• Kittilä, Lapland, Finland
  • Reykjavík, Iceland
  • Churchill, Canada
  • Fairbanks, Alaska

This is by no means an exhaustive list. It simply represents places where I know excellent Aurora guides operate. A Northern Lights Hunt is more accurately described as a cloud evasion tour, and your guide should fully understand the local weather systems to be able to find the clearest skies, maximizing your aurora-watching time.

Aurora is best when there are no clouds

What to expect

Because the Aurora is driven by the solar wind and its visibility and strength are determined by many variables, it won’t always be strong, vivid, or dynamic. My best advice for those who want to see and shoot the Aurora is to give it about a week to increase your chances of something great happening. Be ready for anything and expect the unexpected. The Space Weather Prediction Centre, NOAA, and other agencies do an outstanding job of forecasting space weather and observing solar events. Still, sometimes, things slip through the cracks, and we get surprises.

Always have your camera, batteries, and memory cards ready because the Aurora won’t wait for you. If you see something happening in the sky, get outside immediately so you don’t miss it. And just for the sake of the many, many comments I call about the Aurora signifying the end of the world on my social media, I’ll point out that the colors are representative of the gas involved in the collisions with the solar wind and their altitude (and subsequent wavelength.) Red, for example, signifies Oxygen molecules being struck at high altitudes. It does not indicate the world’s end or weakness in our magnetosphere.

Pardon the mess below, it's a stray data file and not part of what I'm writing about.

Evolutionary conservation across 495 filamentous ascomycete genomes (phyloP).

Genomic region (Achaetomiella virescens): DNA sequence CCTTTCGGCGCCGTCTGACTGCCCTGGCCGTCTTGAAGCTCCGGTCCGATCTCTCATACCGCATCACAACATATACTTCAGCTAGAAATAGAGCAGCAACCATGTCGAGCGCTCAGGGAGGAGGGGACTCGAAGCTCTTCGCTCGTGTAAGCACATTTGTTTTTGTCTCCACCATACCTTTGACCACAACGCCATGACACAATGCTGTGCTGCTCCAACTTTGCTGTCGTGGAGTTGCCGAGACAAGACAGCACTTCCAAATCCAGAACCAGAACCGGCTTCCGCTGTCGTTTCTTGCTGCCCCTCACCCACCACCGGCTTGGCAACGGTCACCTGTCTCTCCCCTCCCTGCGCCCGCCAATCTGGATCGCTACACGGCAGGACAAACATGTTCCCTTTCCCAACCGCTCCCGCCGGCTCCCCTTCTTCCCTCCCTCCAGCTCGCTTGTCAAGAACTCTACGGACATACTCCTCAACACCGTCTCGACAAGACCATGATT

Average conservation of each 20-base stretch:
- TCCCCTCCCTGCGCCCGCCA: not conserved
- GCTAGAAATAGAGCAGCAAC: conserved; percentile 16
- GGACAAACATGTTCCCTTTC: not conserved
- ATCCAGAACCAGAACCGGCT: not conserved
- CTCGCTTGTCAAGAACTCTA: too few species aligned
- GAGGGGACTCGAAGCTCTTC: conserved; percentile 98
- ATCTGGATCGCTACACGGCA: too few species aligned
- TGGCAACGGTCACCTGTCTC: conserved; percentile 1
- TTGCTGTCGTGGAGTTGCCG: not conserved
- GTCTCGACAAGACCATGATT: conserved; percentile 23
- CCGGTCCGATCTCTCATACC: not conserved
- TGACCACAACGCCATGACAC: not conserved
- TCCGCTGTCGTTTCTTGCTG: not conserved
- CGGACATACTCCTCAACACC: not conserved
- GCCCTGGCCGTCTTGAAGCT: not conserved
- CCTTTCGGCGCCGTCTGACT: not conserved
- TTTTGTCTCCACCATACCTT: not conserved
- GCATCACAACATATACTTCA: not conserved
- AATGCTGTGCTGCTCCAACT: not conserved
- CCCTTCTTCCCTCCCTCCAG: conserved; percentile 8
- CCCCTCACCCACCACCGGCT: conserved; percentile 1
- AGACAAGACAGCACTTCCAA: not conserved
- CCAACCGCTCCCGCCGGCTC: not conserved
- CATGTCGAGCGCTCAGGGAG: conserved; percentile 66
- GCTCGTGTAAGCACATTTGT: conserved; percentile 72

Northern  lights over a lake in Lofoten, Norway

Have you seen the Northern Lights? Do you have a trip planned? I’d love to know what you do, and if you’d like any advice, feel free to reach out to me on social media where I’m @idavewilliams.

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David Williams

David Williams

Dave Williams is an accomplished travel photographer, writer, and best-selling author from the UK. He is also a photography educator and published Aurora expert. Dave has traveled extensively in recent years, capturing stunning images from around the world in a modified van. His work has been featured in various publications and he has worked with notable brands such as Skoda, EE, Boeing, Huawei, Microsoft, BMW, Conde Nast, Electronic Arts, Discovery, BBC, The Guardian, ESPN, NBC, and many others.